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Scandion Oncology reports final Phase IIa data

The company has announced data from part 2 of its international multi-center CORIST open label phase IIa trial.

The 25 enrolled patients in CORIST part 2 were heavily pretreated and no other active treatment options were available. The data documents long survival for wild type KRAS patients with metastatic colorectal cancer (mCRC) participating in the trial, states the company.

This new data adds to the topline results from CORIST part 2 announced in September 2022 which confirmed the safety and tolerability of SCO-101 in combination with chemotherapy FOLFIRI in patients with metastatic colorectal cancer.

“We are encouraged by these promising overall survival data for this hard-to-treat refractory patient population. Ultimately, prolonged overall survival is the most important outcome of any cancer treatment. This is promising data for the continued development of SCO-101 and the ongoing part 3 of CORIST,” says Lars Damstrup, Chief Medical Officer of Scandion.


In CORIST part 2, OS was evaluated as a secondary endpoint. Median OS in the 25 patients was 10.4 months while historical data for placebo or best supportive care have been reported in the range of 5-7 months in large international, multicenter, randomized, double-blinded phase III trials. Of note, seven of the 25 patients participating in part 2 of the trial are still alive more than 15 months after start of treatment, describes the company. This clinically meaningful improvement in mOS is important as OS is the gold standard in oncology trials and an important regulatory endpoint, describes the company.

Another secondary endpoint in the trial was Progression Free Survival (PFS) and the median was 2.0 months with historical data having been reported in the range of 1.7-1.8 months.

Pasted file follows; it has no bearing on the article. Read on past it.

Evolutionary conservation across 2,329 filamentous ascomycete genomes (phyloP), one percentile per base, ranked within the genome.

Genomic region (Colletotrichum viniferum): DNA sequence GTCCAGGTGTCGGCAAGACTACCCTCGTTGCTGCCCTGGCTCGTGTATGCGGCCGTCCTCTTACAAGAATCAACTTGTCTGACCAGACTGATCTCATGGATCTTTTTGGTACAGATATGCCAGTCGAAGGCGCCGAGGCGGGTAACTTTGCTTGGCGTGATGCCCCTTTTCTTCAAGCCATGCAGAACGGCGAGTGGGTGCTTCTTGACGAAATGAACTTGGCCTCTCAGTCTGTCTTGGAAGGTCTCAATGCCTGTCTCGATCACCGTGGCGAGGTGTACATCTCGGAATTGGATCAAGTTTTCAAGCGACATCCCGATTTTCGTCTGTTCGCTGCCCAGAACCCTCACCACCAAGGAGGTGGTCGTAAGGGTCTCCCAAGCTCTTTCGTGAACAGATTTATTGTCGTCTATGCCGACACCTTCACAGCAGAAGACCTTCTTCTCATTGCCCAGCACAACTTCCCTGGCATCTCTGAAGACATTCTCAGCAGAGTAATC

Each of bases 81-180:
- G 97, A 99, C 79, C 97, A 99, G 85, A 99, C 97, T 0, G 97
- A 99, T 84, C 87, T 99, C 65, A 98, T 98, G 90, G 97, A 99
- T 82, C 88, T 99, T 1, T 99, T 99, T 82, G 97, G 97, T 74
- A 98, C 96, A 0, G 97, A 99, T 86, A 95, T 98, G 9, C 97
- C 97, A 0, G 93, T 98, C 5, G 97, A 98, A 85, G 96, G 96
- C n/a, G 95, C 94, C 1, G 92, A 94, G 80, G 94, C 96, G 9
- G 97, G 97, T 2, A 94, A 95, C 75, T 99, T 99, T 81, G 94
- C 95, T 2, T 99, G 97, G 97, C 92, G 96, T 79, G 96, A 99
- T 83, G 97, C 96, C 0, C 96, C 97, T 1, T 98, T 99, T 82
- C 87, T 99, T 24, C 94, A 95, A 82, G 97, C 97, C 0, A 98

The Clinical Benefit Rate (CBR), which was assessed after 16 weeks as defined in the protocol, was found to be 21%. Historical controls where CBR was evaluated after 6 weeks have been reported to be 11-16%. Whereas the CBR after 8 weeks in CORIST part 2 was found to be 42%. This may be further evidence of positive efficacy data from CORIST part 2, states the company.

Further, tumor shrinkage was observed in four patients (out of 25 patients), however that is below the +30% threshold defined as the trial’s primary endpoint. “It is encouraging to see tumor reductions in four patients, a high proportion in this group of refractory hard-to-treat patients,” states the company.

Potential biomarker identified

Another secondary endpoint of CORIST part 2 was to evaluate clinical biomarkers, which was achieved as unconjugated bilirubin was identified as a potential blood-based biomarker for patients most likely to respond to SCO-101. In the trial it was observed that 17 out of 25 patients had a transient increase in unconjugated bilirubin whereas the other eight patients had a more persistent increase. Separating the patients into “transient” and “persistent” bilirubin responses shows clear differences in median OS and PFS. Comparing OS, the “transient” group had a significantly higher median of 13.4 months vs. 8.0 months in the “persistent” group (P=0.0011). The “transient” group had a non-significant increase in median PFS of 2.0 months vs. 1.8 months in the “persistent” group (P=0.1361). Notably, the seven patients (7/17=41%) from CORIST part 2 still alive are all in the “transient” group and therefore the survival for these patients will further improve, describes the company.

“The separation of a transient and persistent group with respect to unconjugated bilirubin is in line with data from both part 1 of CORIST8 and from our phase I clinical trials in healthy volunteers, where SCO-101 was administered as a single drug,” states the company. “Importantly, the assay to measure and quantify bilirubin in the blood is a worldwide standardized assay, routinely conducted at hospitals. This should allow for easy application of the bilirubin as a potential biomarker to identify patients that will have the greatest benefit for SCO-101 treatment.”

“Furthermore, the overall survival in the subset of patients with transient high levels of unconjugated bilirubin is rather impressive. We are aware of the small number of patients, however, implementing a ready to use potential biomarker would have a great impact in potentially predicting the clinical outcome for these patients with mCRC. This hypothesis needs to be evaluated in a prospective randomized clinical trial,” concludes Lars Damstrup.

Photo of Lars Damstrup: Scandion Oncology